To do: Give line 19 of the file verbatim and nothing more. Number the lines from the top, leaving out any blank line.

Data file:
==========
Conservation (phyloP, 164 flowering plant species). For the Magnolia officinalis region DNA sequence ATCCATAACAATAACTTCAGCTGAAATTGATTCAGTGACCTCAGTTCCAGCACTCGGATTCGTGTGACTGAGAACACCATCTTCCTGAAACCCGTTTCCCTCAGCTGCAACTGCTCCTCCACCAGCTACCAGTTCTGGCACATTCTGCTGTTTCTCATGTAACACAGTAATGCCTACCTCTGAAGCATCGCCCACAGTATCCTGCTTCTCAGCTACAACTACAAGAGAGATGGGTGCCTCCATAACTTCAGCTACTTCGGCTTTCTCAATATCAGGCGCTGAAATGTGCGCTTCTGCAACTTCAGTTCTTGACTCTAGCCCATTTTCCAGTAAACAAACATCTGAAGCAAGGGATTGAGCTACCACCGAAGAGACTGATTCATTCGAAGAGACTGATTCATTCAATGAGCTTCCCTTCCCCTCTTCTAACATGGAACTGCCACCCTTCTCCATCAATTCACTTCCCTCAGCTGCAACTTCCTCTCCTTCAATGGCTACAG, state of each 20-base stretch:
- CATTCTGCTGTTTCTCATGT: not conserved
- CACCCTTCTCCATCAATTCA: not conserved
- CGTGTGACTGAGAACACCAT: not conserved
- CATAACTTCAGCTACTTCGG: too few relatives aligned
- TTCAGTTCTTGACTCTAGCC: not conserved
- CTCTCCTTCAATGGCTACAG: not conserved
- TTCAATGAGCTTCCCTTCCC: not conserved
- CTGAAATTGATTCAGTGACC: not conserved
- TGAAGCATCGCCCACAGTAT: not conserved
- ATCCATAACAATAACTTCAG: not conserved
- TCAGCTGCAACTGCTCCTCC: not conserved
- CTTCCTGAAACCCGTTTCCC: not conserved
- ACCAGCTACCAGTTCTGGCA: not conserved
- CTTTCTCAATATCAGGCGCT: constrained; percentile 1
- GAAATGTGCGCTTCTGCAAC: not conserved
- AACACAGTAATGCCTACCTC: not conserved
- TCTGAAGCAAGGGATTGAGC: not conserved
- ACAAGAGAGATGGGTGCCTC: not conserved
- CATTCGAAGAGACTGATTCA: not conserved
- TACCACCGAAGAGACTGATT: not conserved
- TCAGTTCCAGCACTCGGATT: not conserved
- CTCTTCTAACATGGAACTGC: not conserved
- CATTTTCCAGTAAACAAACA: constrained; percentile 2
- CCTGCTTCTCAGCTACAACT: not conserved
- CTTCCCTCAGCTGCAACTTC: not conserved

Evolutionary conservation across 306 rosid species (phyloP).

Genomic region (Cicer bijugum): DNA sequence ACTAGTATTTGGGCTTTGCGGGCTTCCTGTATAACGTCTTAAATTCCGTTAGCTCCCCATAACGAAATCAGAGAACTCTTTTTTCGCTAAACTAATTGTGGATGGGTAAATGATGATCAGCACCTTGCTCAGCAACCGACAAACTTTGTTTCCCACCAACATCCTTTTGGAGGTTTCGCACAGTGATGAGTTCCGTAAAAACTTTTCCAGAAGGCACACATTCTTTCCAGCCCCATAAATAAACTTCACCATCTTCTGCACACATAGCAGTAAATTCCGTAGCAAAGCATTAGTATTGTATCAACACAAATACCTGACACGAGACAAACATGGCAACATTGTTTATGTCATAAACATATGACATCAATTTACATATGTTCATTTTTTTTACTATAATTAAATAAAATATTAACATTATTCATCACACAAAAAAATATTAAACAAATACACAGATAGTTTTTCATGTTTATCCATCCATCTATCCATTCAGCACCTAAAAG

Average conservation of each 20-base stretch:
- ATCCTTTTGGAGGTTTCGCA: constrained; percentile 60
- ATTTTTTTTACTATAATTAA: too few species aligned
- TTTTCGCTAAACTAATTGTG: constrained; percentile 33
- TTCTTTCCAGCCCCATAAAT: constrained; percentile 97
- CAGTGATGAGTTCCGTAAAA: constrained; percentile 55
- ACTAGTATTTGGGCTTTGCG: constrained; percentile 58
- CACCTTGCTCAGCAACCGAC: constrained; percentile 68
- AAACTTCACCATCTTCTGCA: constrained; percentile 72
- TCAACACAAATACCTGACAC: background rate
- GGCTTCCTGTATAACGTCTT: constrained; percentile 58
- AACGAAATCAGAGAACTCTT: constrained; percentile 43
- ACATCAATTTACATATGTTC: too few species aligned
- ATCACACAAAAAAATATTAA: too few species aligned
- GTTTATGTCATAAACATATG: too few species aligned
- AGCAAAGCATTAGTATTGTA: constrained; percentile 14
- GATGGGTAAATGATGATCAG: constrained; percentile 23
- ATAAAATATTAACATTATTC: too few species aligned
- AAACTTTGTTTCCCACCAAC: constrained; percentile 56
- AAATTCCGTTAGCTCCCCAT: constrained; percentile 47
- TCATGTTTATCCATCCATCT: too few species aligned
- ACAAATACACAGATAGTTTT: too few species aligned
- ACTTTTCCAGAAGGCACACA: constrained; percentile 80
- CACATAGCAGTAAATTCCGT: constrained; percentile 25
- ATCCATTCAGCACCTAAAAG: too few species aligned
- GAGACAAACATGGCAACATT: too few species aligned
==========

- ACAAGAGAGATGGGTGCCTC: not conserved